Poetry Monday: “Monstrous” by Jim Hill

July 9, 2012 27 Comments by Renee M. LaTulippe

Midnight. The house is quiet save for the soft breathing of family members all snug in their beds. Except for me. I’m in bed, but you wouldn’t say I’m snug. No, I’m frozen stiff with terror, covers tight around my face, every molecule of my body trained on the noise by the window.

Shhhhhhhhh………clump clump.   [soul-rending pause of eternity]   Shhhhhhhhh………clump clump.  [soul-rending pause of eternity]   

Immense, unblinking eyes, the only part of my anatomy capable of movement, dart from the blackened window to the attic door, disturbingly located at the foot of my bed.

Shhhhhhhhh………clump clump.   [soul-rending pause of eternity]   Shhhhhhhhh………clump clump.  [soul-rending pause of eternity]

I work my jaw, left right left right left right…it’s loosening. {Mom.} A pathetic, strangled rasp not even loud enough to disturb the dust in the air. {Mom. Mommommommommommom…..}

Shhhhhhhhh………clump clump.

MOOOOOOOOOOOOOOOOOOOM! The voice breaks free!
MOOOOOOOOOOOOOOM! MOOOOOOOOOOOOOOM! MOOOOOOOOOOOOOOM!

Stampede of feet from all corners. Faces at the door. Concern. What is it? What happened?

TURN ON THE LIGHT TURN ON THE LIGHT TURN ON THE LIGHT!

Snap. The noise disappears.

Eight o’clock. Breakfast. I make my sheepish entrance into the kitchen. What’s this? A regular morning greeting? No jeers from the siblings, no teasing from the parents? Well, thank you, family. This is good. Comforting toast.

Dishes to the sink, and…”So, uh…hear any other noises in the night?”

Blast you, older brother! General mockery ensues.

Before you think my family is a bunch of beasts for making fun of a small child’s fear, I feel I should disclose one fact: I was eighteen at the time. Yeah, a little embarrassing. But that noise was real, I tell you! SomeTHING was THERE!

And now, twenty-eight years later, I remember it like I just heard it last night. My brain has always been susceptible to the possibility of bogeymen. I have been terrified of hedges and hallways since reading The Shining, and even worse, after reading The Amityville Horror, I woke up at 3:15am every single night for years. I still think of it now if I happen to be up at that time, and pause a moment to listen for marching bands. And I still can’t sleep with doors ajar or appendages dangling over the side of the bed.

And then along came today’s poet to dredge up all these anxieties once more. Thanks, guy! But perhaps his words will be of some comfort to full-grown adults small children who need someone to turn on the lights and chase the ghoulies away.

So creak open your doors and give a gurgling growl of welcome to…

Jim Hill!

(Can’t see the video? REFRESH your screen or watch it on YouTube here!)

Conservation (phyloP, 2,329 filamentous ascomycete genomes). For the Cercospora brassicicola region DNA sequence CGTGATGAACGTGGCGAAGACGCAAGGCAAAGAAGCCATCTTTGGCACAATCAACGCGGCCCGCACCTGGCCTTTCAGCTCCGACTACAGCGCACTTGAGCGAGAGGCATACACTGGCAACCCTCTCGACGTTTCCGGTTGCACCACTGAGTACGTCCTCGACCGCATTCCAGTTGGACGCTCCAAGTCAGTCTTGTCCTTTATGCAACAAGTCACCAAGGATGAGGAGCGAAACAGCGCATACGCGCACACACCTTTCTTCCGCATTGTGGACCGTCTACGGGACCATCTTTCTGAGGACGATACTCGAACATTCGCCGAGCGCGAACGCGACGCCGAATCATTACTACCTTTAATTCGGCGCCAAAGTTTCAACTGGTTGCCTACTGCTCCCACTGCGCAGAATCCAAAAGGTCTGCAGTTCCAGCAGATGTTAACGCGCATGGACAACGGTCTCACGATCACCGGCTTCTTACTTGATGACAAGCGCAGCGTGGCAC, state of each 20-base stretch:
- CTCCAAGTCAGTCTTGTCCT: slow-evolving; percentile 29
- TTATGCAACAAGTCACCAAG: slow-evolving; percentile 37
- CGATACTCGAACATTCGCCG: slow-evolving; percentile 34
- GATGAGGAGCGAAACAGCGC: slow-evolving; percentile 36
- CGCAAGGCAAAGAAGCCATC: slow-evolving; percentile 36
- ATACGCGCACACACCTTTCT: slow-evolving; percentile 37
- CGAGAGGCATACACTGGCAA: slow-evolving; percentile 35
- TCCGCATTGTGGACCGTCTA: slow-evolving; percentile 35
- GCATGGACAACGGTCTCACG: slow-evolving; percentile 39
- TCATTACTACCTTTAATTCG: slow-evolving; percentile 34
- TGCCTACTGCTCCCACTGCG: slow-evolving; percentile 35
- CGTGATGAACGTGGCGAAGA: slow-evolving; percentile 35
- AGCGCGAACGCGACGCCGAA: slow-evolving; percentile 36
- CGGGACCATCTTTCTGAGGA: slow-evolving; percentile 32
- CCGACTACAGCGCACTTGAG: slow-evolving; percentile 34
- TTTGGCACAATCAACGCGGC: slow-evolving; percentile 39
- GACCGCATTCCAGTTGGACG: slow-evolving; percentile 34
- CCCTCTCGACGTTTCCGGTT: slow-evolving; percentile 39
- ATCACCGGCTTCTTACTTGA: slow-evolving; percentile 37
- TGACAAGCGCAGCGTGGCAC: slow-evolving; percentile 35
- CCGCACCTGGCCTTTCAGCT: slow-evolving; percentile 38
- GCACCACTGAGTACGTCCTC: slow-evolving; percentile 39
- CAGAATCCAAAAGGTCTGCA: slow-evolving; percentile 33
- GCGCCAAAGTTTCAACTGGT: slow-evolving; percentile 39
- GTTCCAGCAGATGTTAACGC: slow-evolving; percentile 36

[heading style=”1″]Guest Poet Snickerview™ ~ Jim Hill[/heading]

What’s Up with Jim

Jim: who are you, where are you, and how long have you been a rhyming fool?
Who am I? How much time do we have? Short answer: I’m a graphic designer, writer, and illustrator. I’m also currently a grad student at VCFA (more on that in a bit). I live on Cape Cod, Massachusetts, in a little village called Centerville, just 1.2 miles from my favorite ice cream shop.

I have an eclectic background (isn’t that the best kind?) that includes stints as an illustrator for a computer game company, art direction for an online textbook, writing/producing/acting/directing for a children’s theater, and a lifelong love of creativity. 

What was your weapon of choice for fighting off under-bed ghoulies when you were a wee boy? And now? (Oh, please – don’t tell me you don’t think they’re really under there…)
One large teddy bear, a pillow for a shield, and the ability to jump long distances when getting in or out of bed. Come to think of it, that probably led to my mad long jump skills on the high school track team!

Now I have to pretend I’m brave for my wife and son. Stiff upper lip and all that.

Did a particular run-in with a drooling closet dweller inspire this poem, or is this just the sweet tale you use to send your own kiddies off to Nightmare Station Dreamland?
I have a four-year-old son who is very often my muse, and who is very frightened by the shadows from the trees outside his window. The lines “I know there are no monsters / but when I close my eyes / I think there really are some” is an almost direct quote from Isaac. (Awwww!) I wonder how he felt when I stopped comforting him to grab a notebook and write it down? Oh well, that’s why there are therapists.

I had lots of frights as an over-imaginitive pre-schooler, and an older brother who took great joy in driving me to tears. Shadows, creaks, and wind became killer clowns, monsters, and giant gorillas. I was always pretty sure Bigfoot was going to reach in my window too. Ah, brotherly love.

Have any of your poems been published, or has your path to poetic stardom been waylaid by trolls (that’s my excuse, anyway)?